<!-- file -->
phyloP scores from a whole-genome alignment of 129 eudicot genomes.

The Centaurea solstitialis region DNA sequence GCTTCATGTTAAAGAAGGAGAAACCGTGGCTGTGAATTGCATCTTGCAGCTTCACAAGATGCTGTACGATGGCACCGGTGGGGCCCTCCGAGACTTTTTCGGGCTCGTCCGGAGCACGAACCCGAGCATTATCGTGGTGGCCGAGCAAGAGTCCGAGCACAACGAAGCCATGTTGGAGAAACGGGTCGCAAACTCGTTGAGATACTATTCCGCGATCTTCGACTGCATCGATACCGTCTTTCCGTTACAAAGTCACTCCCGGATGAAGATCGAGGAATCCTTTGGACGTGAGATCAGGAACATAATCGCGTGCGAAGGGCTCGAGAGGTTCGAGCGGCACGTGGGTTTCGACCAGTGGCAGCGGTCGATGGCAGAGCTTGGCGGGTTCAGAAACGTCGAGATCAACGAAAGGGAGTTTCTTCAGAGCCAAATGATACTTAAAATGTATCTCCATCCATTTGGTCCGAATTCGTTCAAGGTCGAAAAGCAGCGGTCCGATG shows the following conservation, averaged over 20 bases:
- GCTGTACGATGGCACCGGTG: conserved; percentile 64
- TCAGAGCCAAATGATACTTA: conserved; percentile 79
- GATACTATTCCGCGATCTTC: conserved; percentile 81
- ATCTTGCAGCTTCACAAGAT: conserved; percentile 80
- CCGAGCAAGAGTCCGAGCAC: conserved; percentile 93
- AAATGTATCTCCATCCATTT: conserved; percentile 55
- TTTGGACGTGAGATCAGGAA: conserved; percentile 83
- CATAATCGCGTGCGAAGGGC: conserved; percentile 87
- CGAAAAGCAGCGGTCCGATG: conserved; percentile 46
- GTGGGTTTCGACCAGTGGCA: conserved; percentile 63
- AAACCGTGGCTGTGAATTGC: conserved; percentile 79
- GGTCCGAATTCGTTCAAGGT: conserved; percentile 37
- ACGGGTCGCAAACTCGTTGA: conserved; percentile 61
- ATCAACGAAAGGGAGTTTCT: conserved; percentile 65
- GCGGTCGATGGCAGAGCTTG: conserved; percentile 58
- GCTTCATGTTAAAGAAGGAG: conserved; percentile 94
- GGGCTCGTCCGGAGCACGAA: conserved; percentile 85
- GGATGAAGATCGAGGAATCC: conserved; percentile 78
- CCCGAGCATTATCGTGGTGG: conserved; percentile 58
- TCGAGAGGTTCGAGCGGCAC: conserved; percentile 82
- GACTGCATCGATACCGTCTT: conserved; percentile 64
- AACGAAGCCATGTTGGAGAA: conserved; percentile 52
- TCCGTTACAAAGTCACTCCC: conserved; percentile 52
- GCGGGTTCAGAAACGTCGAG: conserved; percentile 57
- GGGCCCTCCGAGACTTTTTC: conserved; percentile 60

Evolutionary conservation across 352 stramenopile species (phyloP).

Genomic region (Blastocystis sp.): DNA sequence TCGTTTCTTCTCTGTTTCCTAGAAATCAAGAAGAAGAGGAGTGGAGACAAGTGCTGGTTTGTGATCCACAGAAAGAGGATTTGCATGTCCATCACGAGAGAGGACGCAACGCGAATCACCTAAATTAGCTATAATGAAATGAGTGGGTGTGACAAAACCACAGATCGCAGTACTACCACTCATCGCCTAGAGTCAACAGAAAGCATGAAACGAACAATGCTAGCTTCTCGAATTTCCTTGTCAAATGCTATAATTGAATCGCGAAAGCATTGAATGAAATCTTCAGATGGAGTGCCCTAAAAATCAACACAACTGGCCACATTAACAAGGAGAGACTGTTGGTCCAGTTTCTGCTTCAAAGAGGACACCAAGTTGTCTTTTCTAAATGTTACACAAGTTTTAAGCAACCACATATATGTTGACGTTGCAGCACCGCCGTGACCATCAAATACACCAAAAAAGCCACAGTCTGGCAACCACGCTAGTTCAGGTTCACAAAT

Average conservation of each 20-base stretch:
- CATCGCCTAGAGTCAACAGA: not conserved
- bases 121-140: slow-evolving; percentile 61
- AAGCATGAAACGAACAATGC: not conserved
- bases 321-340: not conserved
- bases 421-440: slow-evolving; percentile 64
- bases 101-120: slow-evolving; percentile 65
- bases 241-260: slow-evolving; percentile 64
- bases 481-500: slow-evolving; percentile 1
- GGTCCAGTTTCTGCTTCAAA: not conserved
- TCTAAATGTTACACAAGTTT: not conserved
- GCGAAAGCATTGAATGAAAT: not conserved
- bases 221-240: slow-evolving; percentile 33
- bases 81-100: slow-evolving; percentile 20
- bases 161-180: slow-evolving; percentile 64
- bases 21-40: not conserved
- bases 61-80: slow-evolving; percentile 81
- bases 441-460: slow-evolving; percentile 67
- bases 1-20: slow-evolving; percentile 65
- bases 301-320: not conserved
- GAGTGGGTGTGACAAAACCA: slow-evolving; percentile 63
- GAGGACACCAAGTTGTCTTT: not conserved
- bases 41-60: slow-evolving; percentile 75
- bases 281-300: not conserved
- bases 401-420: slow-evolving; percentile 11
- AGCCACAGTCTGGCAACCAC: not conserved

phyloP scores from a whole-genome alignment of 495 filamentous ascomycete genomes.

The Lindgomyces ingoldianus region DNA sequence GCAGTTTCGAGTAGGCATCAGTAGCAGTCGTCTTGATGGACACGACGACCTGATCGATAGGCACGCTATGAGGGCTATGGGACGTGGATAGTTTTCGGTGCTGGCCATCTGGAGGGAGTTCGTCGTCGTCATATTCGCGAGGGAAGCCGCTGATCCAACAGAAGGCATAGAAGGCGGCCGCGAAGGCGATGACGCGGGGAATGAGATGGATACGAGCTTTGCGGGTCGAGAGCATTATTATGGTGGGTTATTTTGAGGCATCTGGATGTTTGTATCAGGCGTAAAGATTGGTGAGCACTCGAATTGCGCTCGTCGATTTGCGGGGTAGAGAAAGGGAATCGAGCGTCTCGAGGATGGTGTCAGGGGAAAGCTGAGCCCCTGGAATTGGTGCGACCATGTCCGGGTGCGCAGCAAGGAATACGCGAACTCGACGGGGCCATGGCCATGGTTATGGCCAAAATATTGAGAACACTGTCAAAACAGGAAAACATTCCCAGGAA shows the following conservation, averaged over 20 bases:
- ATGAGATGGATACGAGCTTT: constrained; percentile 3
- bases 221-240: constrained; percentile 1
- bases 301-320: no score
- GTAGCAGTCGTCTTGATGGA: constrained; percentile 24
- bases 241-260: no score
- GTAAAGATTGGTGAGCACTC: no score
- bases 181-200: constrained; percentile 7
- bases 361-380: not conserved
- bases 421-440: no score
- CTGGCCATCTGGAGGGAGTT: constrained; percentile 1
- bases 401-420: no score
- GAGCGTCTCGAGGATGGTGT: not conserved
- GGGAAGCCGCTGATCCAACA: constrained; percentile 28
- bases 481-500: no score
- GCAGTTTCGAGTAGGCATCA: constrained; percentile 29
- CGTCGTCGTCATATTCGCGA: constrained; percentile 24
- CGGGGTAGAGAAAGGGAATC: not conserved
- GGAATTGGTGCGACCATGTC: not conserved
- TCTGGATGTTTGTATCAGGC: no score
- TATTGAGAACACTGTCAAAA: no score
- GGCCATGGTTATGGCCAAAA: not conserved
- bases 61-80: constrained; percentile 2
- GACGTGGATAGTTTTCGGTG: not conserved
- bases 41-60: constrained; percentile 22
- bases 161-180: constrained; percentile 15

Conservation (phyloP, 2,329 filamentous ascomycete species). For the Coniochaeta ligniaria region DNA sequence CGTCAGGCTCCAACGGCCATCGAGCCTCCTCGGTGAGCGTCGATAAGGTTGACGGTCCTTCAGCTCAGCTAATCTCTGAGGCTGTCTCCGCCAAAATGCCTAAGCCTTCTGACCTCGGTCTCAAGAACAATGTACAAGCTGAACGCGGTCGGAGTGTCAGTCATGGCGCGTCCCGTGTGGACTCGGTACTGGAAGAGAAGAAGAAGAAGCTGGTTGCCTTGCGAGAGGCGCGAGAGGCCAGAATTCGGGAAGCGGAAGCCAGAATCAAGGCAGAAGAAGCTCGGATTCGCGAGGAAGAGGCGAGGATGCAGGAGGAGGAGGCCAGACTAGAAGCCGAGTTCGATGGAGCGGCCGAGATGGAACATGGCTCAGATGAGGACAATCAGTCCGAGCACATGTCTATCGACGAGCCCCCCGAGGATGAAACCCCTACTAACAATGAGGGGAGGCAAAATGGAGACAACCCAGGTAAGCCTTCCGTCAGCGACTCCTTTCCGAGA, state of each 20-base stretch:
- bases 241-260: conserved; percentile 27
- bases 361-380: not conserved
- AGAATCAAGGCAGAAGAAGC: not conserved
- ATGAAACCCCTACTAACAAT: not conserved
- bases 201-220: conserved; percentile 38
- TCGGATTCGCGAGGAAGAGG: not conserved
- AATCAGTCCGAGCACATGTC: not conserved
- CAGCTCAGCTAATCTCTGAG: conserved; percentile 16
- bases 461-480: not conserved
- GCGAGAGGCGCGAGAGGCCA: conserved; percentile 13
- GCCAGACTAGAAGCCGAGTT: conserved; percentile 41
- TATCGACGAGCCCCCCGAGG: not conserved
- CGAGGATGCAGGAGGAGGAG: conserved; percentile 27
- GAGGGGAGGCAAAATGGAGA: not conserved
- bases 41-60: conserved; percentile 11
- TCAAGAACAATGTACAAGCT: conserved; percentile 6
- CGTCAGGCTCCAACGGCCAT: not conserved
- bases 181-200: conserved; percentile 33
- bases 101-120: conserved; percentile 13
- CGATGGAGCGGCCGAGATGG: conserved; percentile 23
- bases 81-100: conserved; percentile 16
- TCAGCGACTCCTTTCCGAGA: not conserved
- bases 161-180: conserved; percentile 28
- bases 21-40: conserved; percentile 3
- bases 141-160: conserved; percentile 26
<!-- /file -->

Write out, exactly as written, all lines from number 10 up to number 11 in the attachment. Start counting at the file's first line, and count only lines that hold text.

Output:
- CATAATCGCGTGCGAAGGGC: conserved; percentile 87
- CGAAAAGCAGCGGTCCGATG: conserved; percentile 46